Oxford United 0 Charlton 0.
Kevin Nolan comes apart as Charlton blow a last minute winner from the penalty spot.
If Ronnie Schwartz had converted the last kick penalty, won cleverly by fellow substitute Jayden Stockley, Charlton's desperately late success would have been subjected to the usual forensic examination that follows every football game. Did Charlton deserve to win? Did Oxford deserve to lose? Was the penalty really a penalty? Would a draw have been a fairer result?
It's all bunkum, as Henry Ford remarked about history. If Schwartz had buried the spotkick, you'd be hard pressed to find an Addicks fan even remotely interested in justice or feeling so much as a pang of guilt about the outcome. That's how it goes in football. Fairness has nothing to do with it. You take whatever comes your way because it's a never-ending process of swings and roundabouts. Your turn to suffer is always on the way. And you don't expect pity when it arrives. You just hug your chains; seethe and simmer; avoid human contact until the pain subsides; wonder why it all means so much to you. But it does.
So let me apologise for any inappropriate language you imagine you heard over Charlton's Valley Pass streaming service. It was probably me. That missed penalty was tough to take. To be fair, I was feeling grumpy anyway. I've just been barred by Pontins.
Hindsight is an irritating know-all but I swear I murmured to myself that "I don't fancy his run-up" as Schwartz prepared to take the fateful penalty. I used to say much the same thing every time Lyle Taylor hip-hopped up to take one. Then it goes in and you forgive 'em anything. But poor Ronnie picked a fine time to miss.
So it was a point apiece and where Charlton are concerned, an opportunity was missed to close the gap on several of the play-offs contenders. To be honest, none of them are all that much, with the Addicks no better or worse than any of the pack - and that certainly includes Oxford. A second 1-0 win on the road, featuring consecutive clean sheets, would have added impetus to their upcoming three-game home stand, which commences with Northampton's visit to The Valley on Tuesday evening.
The irony is, of course, in realising that until Jack Stevens plunged superbly to protect United's point, even a goalless draw would have been considered a useful result. The Addicks never actually looked like winning and were outrageously lucky when Anthony Forde's superb drive on the hour mark rebounded off the woodwork with Ben Amos comprehensively beaten. A scruffy, error-ridden game was lurching along to an entirely predictable conclusion until Stockley turned sharply on to Ian Maatsen's throw and was brought down by an unidentifiable defender. Regular penalty taker Conor Washington had been replaced by none other than Schwartz and the rest, as they say...
A more solid defensive outfit in the last two games than they've been for several months, Lee Bowyer's men coped efficiently enough with Karl Robinson's depleted side. Missing several key players, United were there for the taking but, sadly, Charlton lacked the wit or ingenuity to exploit a plight which was none of their concern anyway. Liam Millar curled a worthy effort wide of the far post as they hit their hosts on the break in the immediate aftermath of Forde's misfortune. And Stockley's first touch after beginning the second half instead of Chuks Aneke was a header which sent Chris Gunter's accurate cross soaring over Stevens but also over the far corner. There wasn't a whole lot more to report as the Addicks surrendered possession as frequently and inefficiently as Robinson's troops in an encounter which was hardly an advertisement for League One standards. Neither Stevens, until he distinguished himself in added time, nor Amos were called into serious action.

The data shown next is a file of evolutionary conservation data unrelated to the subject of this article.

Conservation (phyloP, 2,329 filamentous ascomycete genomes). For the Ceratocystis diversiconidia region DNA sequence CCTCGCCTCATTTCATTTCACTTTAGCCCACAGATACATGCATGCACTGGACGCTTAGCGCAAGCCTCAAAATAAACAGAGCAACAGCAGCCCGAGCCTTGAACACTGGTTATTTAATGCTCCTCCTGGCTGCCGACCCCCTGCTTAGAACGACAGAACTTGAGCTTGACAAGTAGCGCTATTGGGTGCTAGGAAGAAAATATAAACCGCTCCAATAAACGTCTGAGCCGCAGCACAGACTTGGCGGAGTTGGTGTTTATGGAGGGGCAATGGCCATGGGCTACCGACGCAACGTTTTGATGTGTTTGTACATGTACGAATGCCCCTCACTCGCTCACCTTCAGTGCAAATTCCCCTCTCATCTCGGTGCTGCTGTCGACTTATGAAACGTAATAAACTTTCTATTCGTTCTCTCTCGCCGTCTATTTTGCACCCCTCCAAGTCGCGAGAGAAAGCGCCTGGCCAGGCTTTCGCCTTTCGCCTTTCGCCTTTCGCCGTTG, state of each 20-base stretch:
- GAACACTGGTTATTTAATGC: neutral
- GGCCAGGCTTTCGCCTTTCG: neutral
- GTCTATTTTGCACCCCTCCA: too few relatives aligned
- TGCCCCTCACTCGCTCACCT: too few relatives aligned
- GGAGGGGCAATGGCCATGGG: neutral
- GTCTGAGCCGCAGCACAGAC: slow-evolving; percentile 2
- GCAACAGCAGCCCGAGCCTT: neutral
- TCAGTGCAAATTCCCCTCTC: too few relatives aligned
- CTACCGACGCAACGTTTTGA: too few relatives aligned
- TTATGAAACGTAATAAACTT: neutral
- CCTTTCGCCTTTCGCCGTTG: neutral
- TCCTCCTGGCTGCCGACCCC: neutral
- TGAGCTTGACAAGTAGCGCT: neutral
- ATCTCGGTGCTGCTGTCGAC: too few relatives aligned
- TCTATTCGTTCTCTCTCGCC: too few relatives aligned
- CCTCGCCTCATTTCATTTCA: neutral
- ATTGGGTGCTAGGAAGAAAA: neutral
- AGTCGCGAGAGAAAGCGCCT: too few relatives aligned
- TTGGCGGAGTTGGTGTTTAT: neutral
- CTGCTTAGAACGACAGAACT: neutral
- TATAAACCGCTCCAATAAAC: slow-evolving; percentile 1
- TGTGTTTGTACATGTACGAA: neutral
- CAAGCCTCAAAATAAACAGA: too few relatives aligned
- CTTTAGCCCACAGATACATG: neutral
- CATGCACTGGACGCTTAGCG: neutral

The dying embers of this forgettable game were flickering faintly when Charlton emerged from a period of mild pressure and attacked optimistically down the left flank. There was just time for one last throw of the dice - and indeed of the ball. Maatsen threw both, Stockley kidded his marker into diving in before going down willingly but not, it should be said, illegally. Referee Nield, no friend of the Londoners until that point, pointed firmly to the spot and over 90 plus minutes of largely tedium, boiled down to a 12-yard duel between Stevens and Schwartz.
"Da Doo Ron Ron Ron, Da Doo Ron Ron" I hummed for no reason except to say I could see our man needed every encouragement and I wanted him to know I was there for him. He hit it well enough but Stevens outwitted him. Not to mention prompted an outburst from me, which I bitterly regret because I gave up swearing for Lent. Anyway, you win some, you lose some, in this case you draw one. This one, though, felt more a loss than a draw - at least it will until next Tuesday when we go again.
Oxford: Stevens, Hanson, Moore, Atkinson, Ruffels, Kelly (Barker 68), Gorrin, Brannagan, Forde (Taylor 82), Agyei (Sykes 82), Shodipo. Not used: Eastwood, Hall, Grayson, Chambers-Parillon.
Charlton: Amos, Matthew (Gunter 17),Famewo, Pearce, Maatsen, Forster-Caskey, Watson (Jaiysimi 77), Smith (Shinnie 77), Millar, Aneke (Stockley 46), Washington (Schwartz 77). Not used: Harness, Oshilaja. Booked: Millar, Aneke, Watson.
Referee: T. Nield.